NASA Says Solar Eruptions Are Increasing—Here's How That Could Affect Us
Our solar system's star is becoming more active, bringing potential implications for our planet.
Although it literally makes the world go round, it's still hard to overstate how much the sun affects our daily life. It creates day and night by moving across the sky, causes heat waves in the summer, and can make the winter months feel positively chilly in its relative absence. But these regular occurrences aren't the only events caused by this immensely powerful celestial object. Now, NASA says we're seeing solar eruptions that have begun increasing in frequency. Read on to see how the sun's jump in activity could affect us here on Earth.
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The sun has recently entered a more active cycle, bringing more solar eruptions.
Unlike the constantly changing moon, it can be hard to notice the sun behaving differently as it passes overhead. But in recent months, our solar system's namesake has seen a considerable spike in activity as more frequent flares and other phenomena launch inconceivably large bursts of energy out into space, according to NASA.
The upswing in events began after the sun began Solar Cycle 25 in Dec. 2019 with what's known as a solar minimum. The star's natural 11-year cycles are based on highs and lows in the sun's activity as it goes from relatively calm to more "stormy," producing more sunspots before its magnetic poles eventually reverse, per NASA. This time, the space agency says the sun is "already exceeding predictions" with its activity, which is expected to increase until solar maximum is reached sometime in 2025.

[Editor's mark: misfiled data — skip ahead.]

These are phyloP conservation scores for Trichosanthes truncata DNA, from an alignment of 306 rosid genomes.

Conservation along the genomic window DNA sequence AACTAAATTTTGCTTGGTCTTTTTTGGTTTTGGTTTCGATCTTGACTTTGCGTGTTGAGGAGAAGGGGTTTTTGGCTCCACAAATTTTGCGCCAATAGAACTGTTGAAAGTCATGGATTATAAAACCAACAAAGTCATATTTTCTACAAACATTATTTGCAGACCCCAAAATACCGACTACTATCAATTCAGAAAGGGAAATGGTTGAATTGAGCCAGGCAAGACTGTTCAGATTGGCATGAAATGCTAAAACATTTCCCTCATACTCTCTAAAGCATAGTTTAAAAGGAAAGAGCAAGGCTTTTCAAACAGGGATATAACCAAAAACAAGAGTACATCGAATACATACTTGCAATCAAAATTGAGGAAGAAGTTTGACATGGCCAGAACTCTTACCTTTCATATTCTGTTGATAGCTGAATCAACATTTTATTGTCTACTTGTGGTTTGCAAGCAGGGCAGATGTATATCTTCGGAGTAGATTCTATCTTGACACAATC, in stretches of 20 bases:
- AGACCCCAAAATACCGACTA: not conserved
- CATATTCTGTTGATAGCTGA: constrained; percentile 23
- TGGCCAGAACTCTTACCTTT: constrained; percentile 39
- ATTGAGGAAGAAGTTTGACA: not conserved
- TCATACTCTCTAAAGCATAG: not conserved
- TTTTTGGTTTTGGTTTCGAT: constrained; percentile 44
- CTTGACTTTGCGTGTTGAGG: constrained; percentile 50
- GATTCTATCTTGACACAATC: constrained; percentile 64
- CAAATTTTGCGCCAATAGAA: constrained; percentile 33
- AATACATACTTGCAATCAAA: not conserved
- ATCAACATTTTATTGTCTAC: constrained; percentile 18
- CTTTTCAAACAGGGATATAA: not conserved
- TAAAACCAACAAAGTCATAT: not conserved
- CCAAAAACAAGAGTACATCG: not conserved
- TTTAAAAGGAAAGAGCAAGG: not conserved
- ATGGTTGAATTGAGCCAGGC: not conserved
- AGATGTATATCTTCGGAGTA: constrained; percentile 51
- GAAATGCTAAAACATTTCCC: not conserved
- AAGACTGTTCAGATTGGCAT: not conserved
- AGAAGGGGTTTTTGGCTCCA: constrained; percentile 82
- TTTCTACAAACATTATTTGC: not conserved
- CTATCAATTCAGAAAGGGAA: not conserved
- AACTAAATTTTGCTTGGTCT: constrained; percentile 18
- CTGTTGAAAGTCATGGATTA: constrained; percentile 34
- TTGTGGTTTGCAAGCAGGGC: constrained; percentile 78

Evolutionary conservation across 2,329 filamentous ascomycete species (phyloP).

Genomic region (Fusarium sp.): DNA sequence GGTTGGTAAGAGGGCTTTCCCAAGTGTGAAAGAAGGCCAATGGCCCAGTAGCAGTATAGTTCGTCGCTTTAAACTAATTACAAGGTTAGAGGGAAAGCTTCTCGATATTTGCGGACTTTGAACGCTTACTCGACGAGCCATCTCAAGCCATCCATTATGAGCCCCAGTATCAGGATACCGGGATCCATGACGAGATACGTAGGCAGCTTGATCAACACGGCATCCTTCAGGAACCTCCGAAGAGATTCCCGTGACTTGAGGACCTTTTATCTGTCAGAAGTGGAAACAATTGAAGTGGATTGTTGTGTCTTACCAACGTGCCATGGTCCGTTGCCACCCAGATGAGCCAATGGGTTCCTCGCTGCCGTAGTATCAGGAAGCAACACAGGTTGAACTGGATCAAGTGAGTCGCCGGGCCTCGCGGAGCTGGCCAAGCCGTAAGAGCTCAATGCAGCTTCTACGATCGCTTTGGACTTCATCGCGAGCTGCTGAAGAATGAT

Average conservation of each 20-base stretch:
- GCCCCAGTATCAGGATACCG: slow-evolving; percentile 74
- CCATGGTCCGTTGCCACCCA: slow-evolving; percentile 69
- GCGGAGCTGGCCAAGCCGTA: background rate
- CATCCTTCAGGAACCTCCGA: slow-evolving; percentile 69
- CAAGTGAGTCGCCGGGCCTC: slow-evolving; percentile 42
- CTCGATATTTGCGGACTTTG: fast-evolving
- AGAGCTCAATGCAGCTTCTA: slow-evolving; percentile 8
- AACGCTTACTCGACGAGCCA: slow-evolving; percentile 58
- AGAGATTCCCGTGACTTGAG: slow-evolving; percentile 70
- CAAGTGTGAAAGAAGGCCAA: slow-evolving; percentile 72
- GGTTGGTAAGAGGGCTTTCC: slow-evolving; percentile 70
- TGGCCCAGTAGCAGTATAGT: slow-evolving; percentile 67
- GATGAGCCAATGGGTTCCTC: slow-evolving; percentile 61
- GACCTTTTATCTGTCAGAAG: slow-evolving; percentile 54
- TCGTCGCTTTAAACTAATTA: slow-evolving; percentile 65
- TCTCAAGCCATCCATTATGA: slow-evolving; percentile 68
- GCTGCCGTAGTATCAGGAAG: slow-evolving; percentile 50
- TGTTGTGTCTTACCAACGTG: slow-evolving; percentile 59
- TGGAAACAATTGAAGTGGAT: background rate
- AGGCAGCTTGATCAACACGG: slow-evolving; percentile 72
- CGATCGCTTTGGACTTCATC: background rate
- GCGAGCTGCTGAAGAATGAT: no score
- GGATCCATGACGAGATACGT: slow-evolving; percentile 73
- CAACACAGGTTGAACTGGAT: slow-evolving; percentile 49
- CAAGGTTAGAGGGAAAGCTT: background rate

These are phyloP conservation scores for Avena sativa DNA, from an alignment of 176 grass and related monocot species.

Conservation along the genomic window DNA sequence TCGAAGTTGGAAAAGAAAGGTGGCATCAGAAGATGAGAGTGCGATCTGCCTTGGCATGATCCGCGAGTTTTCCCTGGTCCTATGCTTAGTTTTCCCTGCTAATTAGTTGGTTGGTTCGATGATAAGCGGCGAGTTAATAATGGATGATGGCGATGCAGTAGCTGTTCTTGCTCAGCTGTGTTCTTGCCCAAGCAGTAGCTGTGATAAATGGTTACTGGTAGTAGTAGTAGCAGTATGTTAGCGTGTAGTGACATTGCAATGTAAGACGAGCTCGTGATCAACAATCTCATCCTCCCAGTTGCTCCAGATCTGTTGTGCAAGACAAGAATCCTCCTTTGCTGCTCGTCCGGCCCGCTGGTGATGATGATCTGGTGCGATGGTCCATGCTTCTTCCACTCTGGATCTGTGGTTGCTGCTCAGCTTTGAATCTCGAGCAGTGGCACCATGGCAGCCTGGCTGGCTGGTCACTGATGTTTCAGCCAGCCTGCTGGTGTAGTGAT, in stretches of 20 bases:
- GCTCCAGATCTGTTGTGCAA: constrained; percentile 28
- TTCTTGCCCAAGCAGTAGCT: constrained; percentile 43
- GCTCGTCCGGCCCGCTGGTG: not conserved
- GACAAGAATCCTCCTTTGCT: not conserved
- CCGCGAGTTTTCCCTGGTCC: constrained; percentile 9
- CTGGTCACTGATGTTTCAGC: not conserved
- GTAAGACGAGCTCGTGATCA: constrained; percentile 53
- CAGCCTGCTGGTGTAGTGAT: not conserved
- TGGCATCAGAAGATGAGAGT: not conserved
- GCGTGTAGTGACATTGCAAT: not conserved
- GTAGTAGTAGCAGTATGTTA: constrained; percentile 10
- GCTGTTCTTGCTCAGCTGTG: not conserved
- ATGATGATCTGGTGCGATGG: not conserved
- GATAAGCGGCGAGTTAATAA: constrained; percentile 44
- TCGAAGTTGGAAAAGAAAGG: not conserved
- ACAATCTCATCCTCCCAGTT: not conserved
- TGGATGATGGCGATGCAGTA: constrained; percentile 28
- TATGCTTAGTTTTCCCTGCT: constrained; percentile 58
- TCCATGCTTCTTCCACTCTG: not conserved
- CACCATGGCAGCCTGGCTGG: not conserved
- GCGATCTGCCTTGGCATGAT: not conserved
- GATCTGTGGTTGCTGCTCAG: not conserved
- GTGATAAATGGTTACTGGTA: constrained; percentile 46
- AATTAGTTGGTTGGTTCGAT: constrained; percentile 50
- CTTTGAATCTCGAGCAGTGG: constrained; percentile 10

Increased sun activity and eruptions can affect daily life on Earth.
An active sun can put on a dazzling display as solar flares and coronal mass ejections (CME)—an explosion of plasma and magnetic field—shoot out from the star. However, some of these explosions can also send massive bursts of charged particles toward our planet if the timing is just right. Some of the most powerful flares create energy equivalent to a billion hydrogen bombs—or enough to power the entire world for about 20,000 years, NASA says.
Fortunately, our planet is no stranger to this type of phenomenon. Our atmosphere shields us from the intense radiation that would otherwise be highly harmful. However, you still might notice when a significant solar flare or CME happens to hit Earth—especially as they become stronger and more frequent.
"With more activity comes an increase in space weather events including solar flares and solar eruptions, which can impact radio communications, electric power grids, and navigation signals, as well as pose risks to spacecraft and astronauts," NASA writes. "We have an increasing dependence on space-based technology and ground-based infrastructure that are susceptible to the dynamic nature of space."
The agency warns that particularly strong solar flares and CMEs could disrupt the Earth's electrically charged upper atmosphere known as the ionosphere, causing issues for everyday items such as radios and GPS navigation. While many disruptions are shortlived, blackouts can carry on for hours in the worst cases, creating problems for emergency response teams who rely on radios to communicate during natural disasters.